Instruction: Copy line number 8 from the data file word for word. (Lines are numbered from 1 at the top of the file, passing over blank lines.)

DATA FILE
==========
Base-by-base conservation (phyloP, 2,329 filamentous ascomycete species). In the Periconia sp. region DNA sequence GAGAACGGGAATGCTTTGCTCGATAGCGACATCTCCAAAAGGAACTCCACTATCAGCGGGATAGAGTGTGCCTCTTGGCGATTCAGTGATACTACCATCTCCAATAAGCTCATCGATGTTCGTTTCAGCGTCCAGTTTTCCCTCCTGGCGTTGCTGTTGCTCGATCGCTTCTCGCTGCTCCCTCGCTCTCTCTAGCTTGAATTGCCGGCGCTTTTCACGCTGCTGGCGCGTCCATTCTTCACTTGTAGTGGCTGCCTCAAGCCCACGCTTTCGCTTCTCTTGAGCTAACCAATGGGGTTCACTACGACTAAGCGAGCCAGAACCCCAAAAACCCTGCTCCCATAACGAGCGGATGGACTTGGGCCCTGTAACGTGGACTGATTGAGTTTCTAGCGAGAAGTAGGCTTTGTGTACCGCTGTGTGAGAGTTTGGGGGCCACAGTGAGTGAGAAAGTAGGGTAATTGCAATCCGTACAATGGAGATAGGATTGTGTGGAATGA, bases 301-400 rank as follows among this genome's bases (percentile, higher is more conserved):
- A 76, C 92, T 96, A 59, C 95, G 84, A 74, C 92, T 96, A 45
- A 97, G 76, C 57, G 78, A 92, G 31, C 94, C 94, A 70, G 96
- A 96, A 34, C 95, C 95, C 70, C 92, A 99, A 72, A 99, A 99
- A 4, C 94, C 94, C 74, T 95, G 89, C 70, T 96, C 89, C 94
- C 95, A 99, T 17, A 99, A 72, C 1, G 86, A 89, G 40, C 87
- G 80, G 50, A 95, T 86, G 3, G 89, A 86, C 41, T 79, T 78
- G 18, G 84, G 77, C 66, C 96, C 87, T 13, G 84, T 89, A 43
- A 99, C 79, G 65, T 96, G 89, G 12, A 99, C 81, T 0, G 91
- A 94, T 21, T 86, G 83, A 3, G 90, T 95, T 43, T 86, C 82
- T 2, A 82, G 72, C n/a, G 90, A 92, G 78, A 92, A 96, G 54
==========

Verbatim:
- G 18, G 84, G 77, C 66, C 96, C 87, T 13, G 84, T 89, A 43